Choosing the Right Decorative Concrete System for Your Project
The evolution of applying cement overlays onto existing concrete has been an amazing phenomenon as the technology has continued to improve. I can remember when Sundek was just getting started back in 1970 and we announced to world that we could provide a decorative, slip resistant finish to existing older concrete. The thing that always stuck in my mind was the large group of naysayers telling us that it wouldn’t work. Well I guess after installing millions of square feet of quality Sundek overlays in every climate on nearly every continent in the world, we proved them wrong – it does work!!– Sundek is such an amazing product.
Sundek overlays come in a wide variety of systems and finished looks depending on the desired look and the intended use. When working with my customers I prefer to find out how the customer plans to use the area, what their expectations are for color-texture and patterns and finally how they intend to maintain the surface in the future. This important information helps me understand which Sundek system to recommend for the intended situation. I know that my customer is going to get the best use and full satisfaction from my knowledge and experience in the decorative concrete industry.
Today, Sundek offers over twenty different decorative concrete systems and materials ranging from Classic Texture for pool decks to metallic epoxies for restaurant floors. Each system has unique characteristics and performance properties. The ultimate challenge is for the Sundek customer and the Sundek estimator to decide on the correct system choice for the project.
A few years ago I was introduced to a fabulous decision making process that helps us work our way toward making the best choices when choosing a decorative overlay or just about any other process for that matter. This concept was developed by the International Concrete Repair Institute to help process the correct decision making for making proper repairs to large concrete structures. I have found this concept works for just about any situation when it comes to decorative concrete selection. Here’s how it works:
1. Concrete Condition – We need to start our decision making with the concrete condition –what is the strength and condition of the concrete substrate, and are there any unsound or bond -inhibiting materials that would affect the bonding capabilities of the new coating or other performance issues.
2. Preparation and Coating Compatibility – Understanding and identifying the concrete helps define the nature of and volume of preparation needed and the coating compatibility. The whole conversation should start here between contractor and customer.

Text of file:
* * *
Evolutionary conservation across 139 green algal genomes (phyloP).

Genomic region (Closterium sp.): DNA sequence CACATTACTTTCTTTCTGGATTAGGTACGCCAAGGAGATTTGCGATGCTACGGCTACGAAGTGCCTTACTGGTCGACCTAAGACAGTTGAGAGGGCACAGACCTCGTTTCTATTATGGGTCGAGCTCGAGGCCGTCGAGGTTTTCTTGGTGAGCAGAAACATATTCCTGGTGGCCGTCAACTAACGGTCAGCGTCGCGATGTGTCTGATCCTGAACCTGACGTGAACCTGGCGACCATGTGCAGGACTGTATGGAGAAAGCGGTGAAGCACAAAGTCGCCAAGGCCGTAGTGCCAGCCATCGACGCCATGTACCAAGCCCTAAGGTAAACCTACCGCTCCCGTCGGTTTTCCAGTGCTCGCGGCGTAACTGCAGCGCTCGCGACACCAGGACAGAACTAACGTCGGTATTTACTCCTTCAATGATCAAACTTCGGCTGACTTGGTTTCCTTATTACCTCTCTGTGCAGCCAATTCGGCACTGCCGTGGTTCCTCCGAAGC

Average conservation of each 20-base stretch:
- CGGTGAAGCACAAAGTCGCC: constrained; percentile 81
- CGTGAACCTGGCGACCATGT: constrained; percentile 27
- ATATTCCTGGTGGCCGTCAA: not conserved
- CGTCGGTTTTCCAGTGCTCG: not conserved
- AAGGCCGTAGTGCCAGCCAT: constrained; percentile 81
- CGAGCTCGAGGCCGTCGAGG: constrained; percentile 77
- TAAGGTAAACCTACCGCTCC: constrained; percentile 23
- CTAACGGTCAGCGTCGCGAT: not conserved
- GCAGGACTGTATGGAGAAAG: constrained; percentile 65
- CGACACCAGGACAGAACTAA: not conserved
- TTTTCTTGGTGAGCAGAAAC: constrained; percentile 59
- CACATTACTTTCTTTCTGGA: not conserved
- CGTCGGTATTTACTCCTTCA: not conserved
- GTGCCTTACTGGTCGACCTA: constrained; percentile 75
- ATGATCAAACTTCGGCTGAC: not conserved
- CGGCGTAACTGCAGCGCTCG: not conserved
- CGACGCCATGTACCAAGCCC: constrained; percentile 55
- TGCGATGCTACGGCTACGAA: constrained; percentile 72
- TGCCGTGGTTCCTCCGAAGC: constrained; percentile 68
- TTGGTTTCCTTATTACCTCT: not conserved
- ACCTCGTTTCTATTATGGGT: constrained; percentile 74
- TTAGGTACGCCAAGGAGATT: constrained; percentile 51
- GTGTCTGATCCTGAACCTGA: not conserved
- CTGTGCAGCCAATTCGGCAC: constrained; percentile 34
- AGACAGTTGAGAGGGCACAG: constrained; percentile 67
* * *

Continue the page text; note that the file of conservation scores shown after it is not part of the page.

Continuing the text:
Note: If your estimator for any decorative coating does not focus first one the two questions above, it might be a good idea to find out what their depth of knowledge and experience is. Color and pattern won’t matter if the concrete is not in good shape.
3. Owner Requirements – the owner’s needs and wants will usually dictate many of the final decisions that will need to be regarding which coating system is used and the final choice of color – texture and pattern. However, the owner’s needs for un-interrupted use of the area, concerns about the work environment or property damage potential will also limit the choices.
4. Cost and Property Value – Let’s not forget the big questions about final cost and the value added to the property.
5. Coating requirements– Both the Sundek contractor and customer need to be aware of the intended use of the area and what the expectations are from the coating both short and long term.I have seen non-skid, textured swimming pool coatings installed in kitchen areas that should have had a smooth non-porous epoxy coating and I have seen smooth epoxy coatings installed around a swimming pool deck that were hot and slippery. Both situations were disastrous and had to be removed and replaced with the correct system. With the variety of coating choices on the market today this section of the decision making process has become even more important.
6. Application conditions– this section will probably trump all other parts of the decision making process. We can have the best intentions when it comes to costs, colors and concrete conditions – these factors we some control over but when it comes to weather factors the ball game changes. Oddly enough this is the area that trips up both the customer and contractor alike. Factors such as wind and rain, moisture intrusion and other environmental considerations must be answered or considered Also, the generation of dust, slurries for water may require containment and safe disposal. Mechanical ventilation, available power sources, the size of door openings, and minimum clearance will affect coating selection decisions. This is the section in the decision making process where contractor experience comes into play because they have already dealt with most of these issues.
When you are going to consider a decorative concrete project write down these criteria points and use them as a starting point when interviewing the decorative concrete contractors that give you an estimate for your project.
In the next series of blogs I will discuss the various Sundek overlay systems and utilize the selection method process above as we go.
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